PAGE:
(Bloomberg) -- Wirecard AG , the German payments processor struggling to move on from allegations about questionable accounting methods, posted full-year revenue that beat analysts’ estimates while legal fees and audit expenses weighed on profit.The company reported preliminary full-year revenue that rose about 38% to 2.8 billion euros ($3 billion), versus analyst projections of 2.7 billion euros, it said in a statement Friday.Earnings before interest, tax, depreciation and amortization were 785 million euros last year. Excluding expenses for audit, advisory and legal services in the fourth quarter, ebitda was 794 million euros. That compared to an estimate of 792.3 million euros, according to the average of analysts in a Bloomberg survey. The company will publish audited figures on April 8.Wirecard’s shares were whipsawed last year after a Financial Times report raised allegations about its accounting methods. The company’s rejected the charges and, in an attempt to assuage rattled investors, in October gave auditors at KPMG unrestricted access to its books.Read more: Wirecard Chairman Resigns in Midst of Accounting Controversy“Given the ongoing high customer growth in 2019 as well as the structural drivers such as the shift to cashless payments and steadily growing e-commerce, growth should remain dynamic in 2020,” analysts from Hauck & Aufhaeuser said in a note to clients on Friday.Shares fell about 1% to 142.50 euros at 10:56 a.m. in Frankfurt. The stock has gained 32% this year.Wirecard also confirmed its 2020 outlook.Wirecard’s revenue soared in 2018 after it bought more than 15 companies in a few years. But in a series of articles last year, the Financial Times reported allegations of accounting fraud at Wirecard in Singapore and other Asian countries. The company hired law firm Rajah & Tann to investigate. A final report from the firm in March 2019 acknowledged accounting oversights and potential criminal liability among some Singapore staff, but didn’t find evidence of criminal activity linked to Wirecard’s German headquarters.The FT then reported in October that payments processed by a Dubai-based partner company in 2016 and 2017 may not have taken place. Wirecard called those allegations “total nonsense,” but controversy has continued to dog the company, a member of Germany’s benchmark DAX index.Wulf Matthias resigned as chairman of the supervisory board in January and was replaced by Thomas Eichelmann -- head of the body’s audit committee.Why Germany’s Wirecard Is No Stranger to Controversy: QuickTake“This is a strong result on our path for profitable growth,” Chief Executive Officer Markus Braun said. “Above all, it is very clear evidence of the sustained profitability of our business model.”(Updates with analyst comment in fifth paragraph, CEO comment in final paragraph. A previous version of this story corrected the period for adjusted Ebitda.)To contact the reporter on this story: Sarah Syed in London at email@example.comTo contact the editors responsible for this story: Giles Turner at firstname.lastname@example.org, Amy ThomsonFor more articles like this, please visit us at bloomberg.comSubscribe now to stay ahead with the most trusted business news source.©2020 Bloomberg L.P.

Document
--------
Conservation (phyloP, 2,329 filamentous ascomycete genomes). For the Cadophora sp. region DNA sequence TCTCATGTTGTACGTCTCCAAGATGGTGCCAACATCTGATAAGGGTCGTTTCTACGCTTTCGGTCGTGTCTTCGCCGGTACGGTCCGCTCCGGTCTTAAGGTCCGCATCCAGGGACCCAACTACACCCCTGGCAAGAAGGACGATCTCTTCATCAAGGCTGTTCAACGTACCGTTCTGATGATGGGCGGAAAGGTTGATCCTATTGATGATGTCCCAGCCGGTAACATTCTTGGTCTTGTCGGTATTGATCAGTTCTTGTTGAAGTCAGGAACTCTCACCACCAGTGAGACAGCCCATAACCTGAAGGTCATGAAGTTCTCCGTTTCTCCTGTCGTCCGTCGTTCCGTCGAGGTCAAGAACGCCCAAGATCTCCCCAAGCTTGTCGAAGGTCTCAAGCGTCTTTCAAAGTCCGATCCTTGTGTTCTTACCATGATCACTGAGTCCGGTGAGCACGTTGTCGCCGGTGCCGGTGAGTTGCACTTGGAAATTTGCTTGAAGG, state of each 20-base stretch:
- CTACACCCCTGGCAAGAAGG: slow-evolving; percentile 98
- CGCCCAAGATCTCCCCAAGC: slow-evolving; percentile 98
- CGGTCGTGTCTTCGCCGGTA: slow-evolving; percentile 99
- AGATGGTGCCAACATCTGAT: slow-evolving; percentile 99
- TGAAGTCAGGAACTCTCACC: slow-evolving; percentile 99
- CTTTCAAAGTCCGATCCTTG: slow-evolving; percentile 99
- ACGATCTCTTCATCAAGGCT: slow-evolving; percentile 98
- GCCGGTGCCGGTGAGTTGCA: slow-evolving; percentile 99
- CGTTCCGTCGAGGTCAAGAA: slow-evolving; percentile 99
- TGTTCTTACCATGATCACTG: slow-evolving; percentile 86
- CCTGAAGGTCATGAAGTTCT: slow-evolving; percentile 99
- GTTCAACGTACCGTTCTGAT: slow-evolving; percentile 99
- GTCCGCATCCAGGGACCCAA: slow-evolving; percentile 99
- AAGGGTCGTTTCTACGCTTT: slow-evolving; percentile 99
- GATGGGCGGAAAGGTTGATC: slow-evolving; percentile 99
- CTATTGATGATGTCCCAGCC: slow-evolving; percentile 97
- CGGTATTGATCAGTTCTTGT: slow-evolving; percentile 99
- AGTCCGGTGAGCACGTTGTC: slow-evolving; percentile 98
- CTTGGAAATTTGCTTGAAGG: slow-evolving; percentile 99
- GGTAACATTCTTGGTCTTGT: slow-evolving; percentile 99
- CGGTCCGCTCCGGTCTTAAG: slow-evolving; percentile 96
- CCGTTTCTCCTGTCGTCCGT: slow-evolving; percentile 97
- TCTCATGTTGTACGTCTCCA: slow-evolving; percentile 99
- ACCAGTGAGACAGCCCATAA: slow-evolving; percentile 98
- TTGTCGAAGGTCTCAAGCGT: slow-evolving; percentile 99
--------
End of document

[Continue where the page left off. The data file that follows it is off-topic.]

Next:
China's announcement of more than 5,000 new coronavirus cases and 121 new deaths indicate the epidemic hasn't peaked yet. A pan-European index is in fact opening at record highs, buoyed by … answers on a postcard. The thinking appears to be the virus impact will not last, it’s not spreading outside China as fast as feared and above all, central banks can step in -- slower growth will bring more stimulus, or at least lower interest rates for longer.